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The Barbarian Conversion: From Paganism to Christianity Paperback – November 1, 1999
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Copyright 1998 Reed Business Information, Inc. --This text refers to an out of print or unavailable edition of this title.
Top Customer Reviews
I also want to add that this book provides the best overview of the situation of the Jews in Europe during the early Middle Ages that I have ever seen (and I have been looking). Most authors begin with the persecutions of 1096 and only toss off a line about the tolerance that marked the first 500 years of the Middle Ages; Fletcher actually examines the tensions and accomodations during those centuries, and his account has thoroughly persuaded me that looking at the fluidity between Judaism and Christianity casts a needed light on the larger characters of both religions at that moment in history. Likewise, his extensive treatment of the conversions of the Slavic and Baltic regions alongside the more familiar terrain of Western Europe is a welcome reminder that the history of the Middle Ages must include Eastern Europe. Although only a devotee of the subject matter would want to read a 500-odd page book on the barbarian conversions, a medievalist who does will be richly rewarded.
So, it took me a while took get over that little disappointment.
But when I stopped waiting for some non-existant explanation of pre-Christian beliefs, I found that this is actually quite a good book. Many other people have already described the main themes, so I won't bother. But one thing I will say, is that the book covers a huge amount of ground and is a very good overview of a little-know period in Church history.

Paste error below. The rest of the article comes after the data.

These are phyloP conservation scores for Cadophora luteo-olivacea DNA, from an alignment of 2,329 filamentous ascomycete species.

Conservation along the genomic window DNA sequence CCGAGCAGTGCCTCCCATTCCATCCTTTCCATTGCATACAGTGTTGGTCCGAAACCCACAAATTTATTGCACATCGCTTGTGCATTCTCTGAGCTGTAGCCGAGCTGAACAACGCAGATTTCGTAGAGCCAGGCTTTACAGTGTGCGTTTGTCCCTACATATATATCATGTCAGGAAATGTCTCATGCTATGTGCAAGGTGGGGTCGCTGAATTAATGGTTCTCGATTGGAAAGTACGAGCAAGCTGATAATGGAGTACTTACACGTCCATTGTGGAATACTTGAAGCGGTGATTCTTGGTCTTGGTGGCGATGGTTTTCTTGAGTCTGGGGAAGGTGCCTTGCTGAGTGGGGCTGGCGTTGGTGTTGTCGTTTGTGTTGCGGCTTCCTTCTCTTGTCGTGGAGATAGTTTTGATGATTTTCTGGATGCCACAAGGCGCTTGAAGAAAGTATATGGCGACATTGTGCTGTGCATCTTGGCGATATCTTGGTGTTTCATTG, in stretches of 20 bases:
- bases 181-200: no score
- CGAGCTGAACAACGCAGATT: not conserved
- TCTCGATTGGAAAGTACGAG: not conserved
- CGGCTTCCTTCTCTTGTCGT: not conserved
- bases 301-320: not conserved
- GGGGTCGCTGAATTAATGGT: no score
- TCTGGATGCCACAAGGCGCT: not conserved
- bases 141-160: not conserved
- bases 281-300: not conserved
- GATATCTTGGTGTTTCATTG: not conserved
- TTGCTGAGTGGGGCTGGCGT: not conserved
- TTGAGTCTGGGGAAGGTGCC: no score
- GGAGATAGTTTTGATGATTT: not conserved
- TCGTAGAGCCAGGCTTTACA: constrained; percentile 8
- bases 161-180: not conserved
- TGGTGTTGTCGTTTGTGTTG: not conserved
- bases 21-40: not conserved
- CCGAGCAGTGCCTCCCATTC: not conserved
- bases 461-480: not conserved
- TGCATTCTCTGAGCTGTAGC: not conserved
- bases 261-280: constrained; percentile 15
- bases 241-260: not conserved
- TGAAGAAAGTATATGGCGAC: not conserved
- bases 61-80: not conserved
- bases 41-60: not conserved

I would recommend reading this right after "Who wrote the New Testament" That book leaves off in about 400 after the solid foundation of the Christian Church proper had been established and Fletcher's book begins just as Christianity has taken a firm hold in Rome. The two back to back give a thorough history of the early church as a political, military, and diplomatic institution, rather than some mystical brotherhood.
Yeah, it's a little dense in places, but it's still worth it.
The conversion of just about every group in western Europe is covered in detail and Fletcher gives us a well rounded chronicle of religious conversion on both the personal and societal level. He also never fails to iterate any or all of the reasons why an individual or people might convert.
Fletcher can be accused of going into too much detail at times. The chapters tend flow in biographies from one obscure monk to another with very little overview in between. This makes for difficult reading in the middle chapters. However, given the lack of published materials on the subject, this error can be overlooked.
Stellar research, recommended reading for any scholar of religious change or of the early middle ages.
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